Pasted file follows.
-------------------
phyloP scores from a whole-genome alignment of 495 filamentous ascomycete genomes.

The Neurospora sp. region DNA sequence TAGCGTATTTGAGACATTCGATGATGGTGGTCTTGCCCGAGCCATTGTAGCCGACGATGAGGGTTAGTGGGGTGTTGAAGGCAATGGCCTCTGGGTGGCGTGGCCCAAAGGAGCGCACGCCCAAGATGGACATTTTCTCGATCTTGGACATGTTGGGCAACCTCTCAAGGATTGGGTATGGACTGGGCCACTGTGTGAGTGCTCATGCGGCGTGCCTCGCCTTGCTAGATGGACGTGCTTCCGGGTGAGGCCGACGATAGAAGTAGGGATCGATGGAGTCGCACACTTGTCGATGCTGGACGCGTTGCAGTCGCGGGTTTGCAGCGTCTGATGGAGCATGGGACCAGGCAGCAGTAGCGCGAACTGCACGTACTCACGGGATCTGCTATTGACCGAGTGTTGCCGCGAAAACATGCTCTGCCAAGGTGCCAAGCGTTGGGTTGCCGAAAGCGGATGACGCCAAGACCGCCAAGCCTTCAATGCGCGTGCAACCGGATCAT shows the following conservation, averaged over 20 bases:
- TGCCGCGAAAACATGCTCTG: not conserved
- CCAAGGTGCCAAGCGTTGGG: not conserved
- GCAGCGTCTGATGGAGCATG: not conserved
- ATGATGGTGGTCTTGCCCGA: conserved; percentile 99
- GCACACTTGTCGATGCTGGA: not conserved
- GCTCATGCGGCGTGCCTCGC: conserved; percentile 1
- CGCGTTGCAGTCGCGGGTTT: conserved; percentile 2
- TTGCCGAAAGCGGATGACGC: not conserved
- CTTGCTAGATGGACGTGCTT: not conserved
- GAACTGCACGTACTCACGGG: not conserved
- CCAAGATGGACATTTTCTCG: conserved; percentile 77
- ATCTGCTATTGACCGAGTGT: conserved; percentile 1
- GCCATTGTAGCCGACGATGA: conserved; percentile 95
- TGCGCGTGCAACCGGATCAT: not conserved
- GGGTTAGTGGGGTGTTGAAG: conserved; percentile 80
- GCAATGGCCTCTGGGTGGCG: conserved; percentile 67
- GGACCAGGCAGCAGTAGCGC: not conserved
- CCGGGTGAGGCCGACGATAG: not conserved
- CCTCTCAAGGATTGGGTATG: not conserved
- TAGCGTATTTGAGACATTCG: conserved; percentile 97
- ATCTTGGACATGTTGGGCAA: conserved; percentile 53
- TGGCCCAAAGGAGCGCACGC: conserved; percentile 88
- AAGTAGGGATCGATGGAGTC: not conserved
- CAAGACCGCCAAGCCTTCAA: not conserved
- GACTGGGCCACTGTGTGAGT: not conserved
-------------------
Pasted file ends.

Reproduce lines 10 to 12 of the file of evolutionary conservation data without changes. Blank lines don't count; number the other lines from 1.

- TTGCCGAAAGCGGATGACGC: not conserved
- CTTGCTAGATGGACGTGCTT: not conserved
- GAACTGCACGTACTCACGGG: not conserved